Eckerd Connects, a Clearwater nonprofit, formerly ran the foster care system in Pinellas and Pasco and will soon exit Hillsborough as well.

Last year Eckerd Connects fell under criminal investigation for housing children in an unlicensed office amid “disgusting and deplorable conditions,” said Pinellas Sheriff Bob Gualtieri. The state announced that it would not renew Eckerd Connects’ contract to run the Pinellas-Pasco child welfare district. The agency then decided not to seek an extension of its Hillsborough contract, which expires on June 30.

In November, Family Support Services of North Florida, a Jacksonville foster care agency, received the $80 million contract to run child welfare in Pinellas and Pasco counties.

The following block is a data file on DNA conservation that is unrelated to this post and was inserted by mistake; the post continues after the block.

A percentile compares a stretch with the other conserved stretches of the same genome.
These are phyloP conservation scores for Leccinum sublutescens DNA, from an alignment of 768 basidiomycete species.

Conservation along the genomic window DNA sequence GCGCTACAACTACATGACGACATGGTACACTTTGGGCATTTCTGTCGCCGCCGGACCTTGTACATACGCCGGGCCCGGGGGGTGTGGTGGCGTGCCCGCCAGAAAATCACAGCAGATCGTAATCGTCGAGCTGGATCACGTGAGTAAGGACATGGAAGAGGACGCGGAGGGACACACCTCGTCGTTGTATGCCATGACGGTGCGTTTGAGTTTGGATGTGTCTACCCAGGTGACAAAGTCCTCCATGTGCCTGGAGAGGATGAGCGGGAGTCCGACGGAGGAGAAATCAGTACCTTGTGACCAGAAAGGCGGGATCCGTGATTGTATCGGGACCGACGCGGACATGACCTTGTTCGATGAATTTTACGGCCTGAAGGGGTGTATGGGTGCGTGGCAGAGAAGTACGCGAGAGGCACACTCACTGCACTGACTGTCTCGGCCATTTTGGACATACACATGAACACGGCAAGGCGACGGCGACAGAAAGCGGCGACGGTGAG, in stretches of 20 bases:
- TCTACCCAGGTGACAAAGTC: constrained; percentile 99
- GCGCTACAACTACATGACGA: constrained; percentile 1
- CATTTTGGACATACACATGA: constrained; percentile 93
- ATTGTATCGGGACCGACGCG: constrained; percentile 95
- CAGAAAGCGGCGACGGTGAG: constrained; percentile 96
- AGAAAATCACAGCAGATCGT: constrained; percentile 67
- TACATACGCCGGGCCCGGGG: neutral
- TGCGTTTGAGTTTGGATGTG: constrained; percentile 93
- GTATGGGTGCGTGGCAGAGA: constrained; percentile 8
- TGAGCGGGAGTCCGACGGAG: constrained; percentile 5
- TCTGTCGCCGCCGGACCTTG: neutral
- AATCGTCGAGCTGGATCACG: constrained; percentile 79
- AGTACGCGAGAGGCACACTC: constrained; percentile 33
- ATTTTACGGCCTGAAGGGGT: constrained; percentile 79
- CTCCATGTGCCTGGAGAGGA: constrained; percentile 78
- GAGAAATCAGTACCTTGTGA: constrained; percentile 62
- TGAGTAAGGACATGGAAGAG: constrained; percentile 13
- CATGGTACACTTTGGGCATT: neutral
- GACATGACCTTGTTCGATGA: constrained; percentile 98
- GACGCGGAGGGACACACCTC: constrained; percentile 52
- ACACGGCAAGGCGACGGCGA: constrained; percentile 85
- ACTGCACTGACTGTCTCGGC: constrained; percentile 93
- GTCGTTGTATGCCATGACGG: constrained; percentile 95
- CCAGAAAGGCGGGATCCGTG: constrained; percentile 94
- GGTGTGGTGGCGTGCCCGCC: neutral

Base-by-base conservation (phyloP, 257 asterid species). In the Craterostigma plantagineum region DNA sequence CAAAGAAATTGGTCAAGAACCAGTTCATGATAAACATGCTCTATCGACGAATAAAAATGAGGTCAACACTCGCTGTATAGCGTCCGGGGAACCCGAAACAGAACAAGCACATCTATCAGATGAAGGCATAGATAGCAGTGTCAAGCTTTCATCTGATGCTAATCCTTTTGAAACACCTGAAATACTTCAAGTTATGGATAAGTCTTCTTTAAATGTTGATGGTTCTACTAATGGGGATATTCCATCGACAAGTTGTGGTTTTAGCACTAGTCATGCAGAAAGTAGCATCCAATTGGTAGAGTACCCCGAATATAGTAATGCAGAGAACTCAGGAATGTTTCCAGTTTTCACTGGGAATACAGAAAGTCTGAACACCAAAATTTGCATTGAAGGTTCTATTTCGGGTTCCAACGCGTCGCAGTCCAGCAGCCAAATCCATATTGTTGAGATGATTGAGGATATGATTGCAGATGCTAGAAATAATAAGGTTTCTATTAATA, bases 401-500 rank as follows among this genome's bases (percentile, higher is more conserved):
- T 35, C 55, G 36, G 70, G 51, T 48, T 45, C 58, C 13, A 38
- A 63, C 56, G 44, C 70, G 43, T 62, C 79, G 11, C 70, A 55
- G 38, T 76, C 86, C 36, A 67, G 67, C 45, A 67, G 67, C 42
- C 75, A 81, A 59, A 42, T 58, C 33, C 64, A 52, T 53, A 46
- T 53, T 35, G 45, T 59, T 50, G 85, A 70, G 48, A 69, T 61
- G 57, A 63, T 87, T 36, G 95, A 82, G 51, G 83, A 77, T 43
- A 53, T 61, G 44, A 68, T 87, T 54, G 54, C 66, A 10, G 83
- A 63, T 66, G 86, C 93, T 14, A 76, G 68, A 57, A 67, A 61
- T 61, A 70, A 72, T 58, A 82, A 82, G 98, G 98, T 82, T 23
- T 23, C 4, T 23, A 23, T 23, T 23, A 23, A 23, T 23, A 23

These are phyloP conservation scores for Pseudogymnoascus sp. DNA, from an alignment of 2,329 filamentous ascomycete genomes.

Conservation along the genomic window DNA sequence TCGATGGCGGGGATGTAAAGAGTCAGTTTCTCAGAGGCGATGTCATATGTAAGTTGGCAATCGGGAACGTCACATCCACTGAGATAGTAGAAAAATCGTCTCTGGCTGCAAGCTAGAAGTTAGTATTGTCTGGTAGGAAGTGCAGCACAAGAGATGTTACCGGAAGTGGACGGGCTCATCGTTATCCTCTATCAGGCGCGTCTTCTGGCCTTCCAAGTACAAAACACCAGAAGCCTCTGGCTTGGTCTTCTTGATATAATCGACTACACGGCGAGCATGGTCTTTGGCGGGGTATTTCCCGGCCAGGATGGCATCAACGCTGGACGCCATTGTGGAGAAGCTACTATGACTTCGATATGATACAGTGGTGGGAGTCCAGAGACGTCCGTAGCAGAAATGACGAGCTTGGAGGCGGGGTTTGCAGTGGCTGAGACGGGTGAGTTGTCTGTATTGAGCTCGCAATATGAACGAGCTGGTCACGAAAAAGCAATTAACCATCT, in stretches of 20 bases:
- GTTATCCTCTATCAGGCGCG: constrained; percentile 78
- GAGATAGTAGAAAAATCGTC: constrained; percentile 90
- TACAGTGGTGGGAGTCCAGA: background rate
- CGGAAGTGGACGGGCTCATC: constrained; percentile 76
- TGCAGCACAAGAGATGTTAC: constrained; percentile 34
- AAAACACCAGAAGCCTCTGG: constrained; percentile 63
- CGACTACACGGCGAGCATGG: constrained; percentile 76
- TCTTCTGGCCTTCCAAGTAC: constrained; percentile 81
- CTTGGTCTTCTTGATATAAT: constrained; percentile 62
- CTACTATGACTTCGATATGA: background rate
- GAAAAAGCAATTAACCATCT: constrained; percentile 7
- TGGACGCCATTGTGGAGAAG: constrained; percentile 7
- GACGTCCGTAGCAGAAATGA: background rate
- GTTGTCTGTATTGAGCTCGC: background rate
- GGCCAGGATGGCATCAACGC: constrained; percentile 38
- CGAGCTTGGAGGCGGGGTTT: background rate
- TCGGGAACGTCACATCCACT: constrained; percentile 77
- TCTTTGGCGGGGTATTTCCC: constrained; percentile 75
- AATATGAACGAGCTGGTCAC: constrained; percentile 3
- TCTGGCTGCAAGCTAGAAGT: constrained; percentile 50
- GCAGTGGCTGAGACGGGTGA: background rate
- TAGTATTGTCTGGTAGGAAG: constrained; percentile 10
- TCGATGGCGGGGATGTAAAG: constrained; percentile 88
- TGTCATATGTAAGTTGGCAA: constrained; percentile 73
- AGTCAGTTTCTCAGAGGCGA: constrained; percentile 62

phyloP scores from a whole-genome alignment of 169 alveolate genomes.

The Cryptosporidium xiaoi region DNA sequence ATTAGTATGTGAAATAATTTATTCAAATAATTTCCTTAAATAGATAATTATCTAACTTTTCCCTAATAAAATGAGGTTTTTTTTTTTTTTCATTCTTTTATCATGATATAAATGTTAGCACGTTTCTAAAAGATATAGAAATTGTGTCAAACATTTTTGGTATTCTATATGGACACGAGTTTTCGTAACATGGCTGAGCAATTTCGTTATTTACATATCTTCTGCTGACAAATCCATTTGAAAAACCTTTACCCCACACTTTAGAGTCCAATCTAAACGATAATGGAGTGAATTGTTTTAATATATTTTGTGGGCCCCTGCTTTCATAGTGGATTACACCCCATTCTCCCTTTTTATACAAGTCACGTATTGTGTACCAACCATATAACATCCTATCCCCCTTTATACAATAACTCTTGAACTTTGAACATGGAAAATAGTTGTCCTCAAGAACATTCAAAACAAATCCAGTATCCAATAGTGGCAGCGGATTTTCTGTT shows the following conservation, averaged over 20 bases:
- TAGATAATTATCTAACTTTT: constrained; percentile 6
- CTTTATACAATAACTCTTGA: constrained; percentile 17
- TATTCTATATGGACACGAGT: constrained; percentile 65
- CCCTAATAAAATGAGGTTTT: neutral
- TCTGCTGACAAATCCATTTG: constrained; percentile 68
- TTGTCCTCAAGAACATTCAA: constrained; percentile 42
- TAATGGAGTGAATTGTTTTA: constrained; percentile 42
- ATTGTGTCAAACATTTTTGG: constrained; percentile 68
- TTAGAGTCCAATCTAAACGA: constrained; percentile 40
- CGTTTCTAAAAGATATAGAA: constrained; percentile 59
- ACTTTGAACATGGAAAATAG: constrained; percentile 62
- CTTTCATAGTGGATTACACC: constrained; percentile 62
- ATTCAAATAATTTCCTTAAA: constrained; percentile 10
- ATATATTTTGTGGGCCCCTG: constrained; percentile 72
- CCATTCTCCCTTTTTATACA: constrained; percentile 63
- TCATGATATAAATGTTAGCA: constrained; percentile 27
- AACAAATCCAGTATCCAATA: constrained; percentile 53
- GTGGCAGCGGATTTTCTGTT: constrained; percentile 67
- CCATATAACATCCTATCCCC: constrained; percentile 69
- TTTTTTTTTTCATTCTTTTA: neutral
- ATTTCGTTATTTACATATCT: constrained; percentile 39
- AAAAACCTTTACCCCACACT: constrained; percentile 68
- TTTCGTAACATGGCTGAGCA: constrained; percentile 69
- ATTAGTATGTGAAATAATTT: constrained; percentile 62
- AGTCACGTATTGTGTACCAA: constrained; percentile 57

But no Florida provider bid on the Hillsborough contract, the state said. WestCare, a Las Vegas nonprofit, was the only bidder. State officials rejected all of its bids to run foster care in Hillsborough, Pinellas and Pasco counties.

Harris said the Children’s Network contacted state officials after the February bidding deadline and expressed interest in entering negotiations. The secretary said her agency plans to “meet aggressively” with the Fort Myers nonprofit to ensure a smooth transition when it officially takes over Hillsborough foster care.

There are more than 3,100 Hillsborough children currently under state care and supervision. It’s a foster care system that has faced several challenges in recent years, including a high number of teens, some with behavioral issues; a lack of long-term foster homes; and a shortage of case managers, who have to handle heavy caseloads.

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“We are very cognizant of the struggles that led to this place, and we trust that we’ll continue working on those issues,” Harris said.

Related: 154 kids, 1 case manager: Hillsborough’s foster care staff crisis.